For now, organic electronics are made on rigid substrates and mainly manufactured using vapor deposition techniques, which are costly, generally require high temperatures and generate significant product waste. Printed and flexible electronics has been a very hot topic in this past decade, holding the promise of a tremendous new market. While the printing of electronics is mainly a way to produce large electronic surfaces and reduce manufacturing costs, flexibility will provide higher robustness to the end products as well as new features, designs and shapes.
In our report, we explain how this market will be addressed by players that do not necessarily come from the semiconductor field. In this emerging part of the electronics industry, chemical companies and printing equipment companies are the players that will enable volume manufacturing and will leverage technical bottlenecks.
Indeed the main challenges today lay in:
The development of high performance materials which will reach or surpass that of inorganic solutions: their intrinsic efficiency, their ability to be printed at a sufficient resolution, to fully operate in combination with several other materials (not to mix one with another), and their lifetime.
The capability for chemicals companies to provide formulated molecules with new functionalities as well as very specialized active materials.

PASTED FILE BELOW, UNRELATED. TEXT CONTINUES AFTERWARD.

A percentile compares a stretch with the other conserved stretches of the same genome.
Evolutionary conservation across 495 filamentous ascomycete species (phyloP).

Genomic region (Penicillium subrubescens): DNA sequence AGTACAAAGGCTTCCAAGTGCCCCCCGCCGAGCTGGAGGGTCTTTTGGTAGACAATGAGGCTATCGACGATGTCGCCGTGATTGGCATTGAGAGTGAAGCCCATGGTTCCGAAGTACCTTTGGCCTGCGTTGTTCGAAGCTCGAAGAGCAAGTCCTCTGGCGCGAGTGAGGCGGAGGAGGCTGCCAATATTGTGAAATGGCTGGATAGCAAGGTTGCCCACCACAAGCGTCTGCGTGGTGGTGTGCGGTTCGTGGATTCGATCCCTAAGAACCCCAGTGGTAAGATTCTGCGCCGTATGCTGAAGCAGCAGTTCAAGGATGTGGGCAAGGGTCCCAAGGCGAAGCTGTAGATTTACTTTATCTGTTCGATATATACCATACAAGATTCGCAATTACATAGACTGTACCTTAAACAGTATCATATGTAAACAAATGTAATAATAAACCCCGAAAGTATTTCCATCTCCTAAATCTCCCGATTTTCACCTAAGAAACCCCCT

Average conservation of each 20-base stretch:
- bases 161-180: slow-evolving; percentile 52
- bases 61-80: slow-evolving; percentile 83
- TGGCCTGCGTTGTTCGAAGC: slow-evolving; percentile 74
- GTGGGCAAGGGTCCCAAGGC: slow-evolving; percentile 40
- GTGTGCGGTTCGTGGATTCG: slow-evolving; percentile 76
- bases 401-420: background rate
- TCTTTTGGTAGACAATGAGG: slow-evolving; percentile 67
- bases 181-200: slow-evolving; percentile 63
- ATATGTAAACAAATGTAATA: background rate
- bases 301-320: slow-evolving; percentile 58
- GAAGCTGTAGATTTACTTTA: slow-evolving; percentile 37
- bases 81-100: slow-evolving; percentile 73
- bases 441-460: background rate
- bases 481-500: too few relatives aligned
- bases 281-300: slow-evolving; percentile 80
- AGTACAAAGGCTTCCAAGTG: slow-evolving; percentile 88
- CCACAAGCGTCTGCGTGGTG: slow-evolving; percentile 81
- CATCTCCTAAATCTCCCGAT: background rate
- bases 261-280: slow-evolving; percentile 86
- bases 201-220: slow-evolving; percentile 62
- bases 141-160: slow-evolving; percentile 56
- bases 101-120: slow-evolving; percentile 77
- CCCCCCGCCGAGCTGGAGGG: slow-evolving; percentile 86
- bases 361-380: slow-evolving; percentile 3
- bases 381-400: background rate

Equipment dedicated to printed electronics, that are able to handle specialized inks and to provide printing accuracy way beyond that of standard printing (in the 10s of μm range).
Technology enablers are therefore not those usually involved in electronics development. The solution printing & coating industry is very far from the standard electronics industry, in terms of equipment and materials and they have completely different industrial cultures.
EQUIPMENT AND MATERIALS MARKET WILL SOON START THEIR RAMP-UP TO LARGE VOLUMES WITH A GROWTH STARTING IN 2015
In this report, we analyze, estimate and forecast the equipment and material markets for printed and flexible electronics. Equipment and materials markets are still low, and will remain so over the next several years. Nevertheless the start of the industry ramp up is expected before 2020. This start is expected in 2018 for materials. It will be driven by the OLED industry that will represent a global market of almost $ 170M in 2020 (OLED only). The equipment market will start its ramp up sooner than materials, as device manufacturers will have to prepare for upcoming volumes. Our model for equipment forecasts is based on existing and future projects in printed and flexible electronics. Today it is unclear which deposition process will be used and companies often buy cluster tools with different deposition processes inside. In our scenario, ramp up is expected to start in 2015, thanks to conformable OLED displays, growing to over $1.3B in 2020 for the OLED industry alone.
In our materials forecast, our investigations have focused on typical materials and chemistries used for the manufacturing of: electrodes / active organic layers (emitting compounds, photoactive, materials) / charge transport materials / encapsulation systems.TODAY, THIS INDUSTRY IS DRIVEN BY BIG 5 COMPANIES, BUT MANY STARTUPS – FROM THE SENSING BUSINESS - COULD ENTER THIS MARKET
This past decade of investments and developments now begins to pay-off, and printed & flexible electronics is expected to ramp up in the next 10 years, creating the first volumes and stimulating the growth for equipment and materials in this field.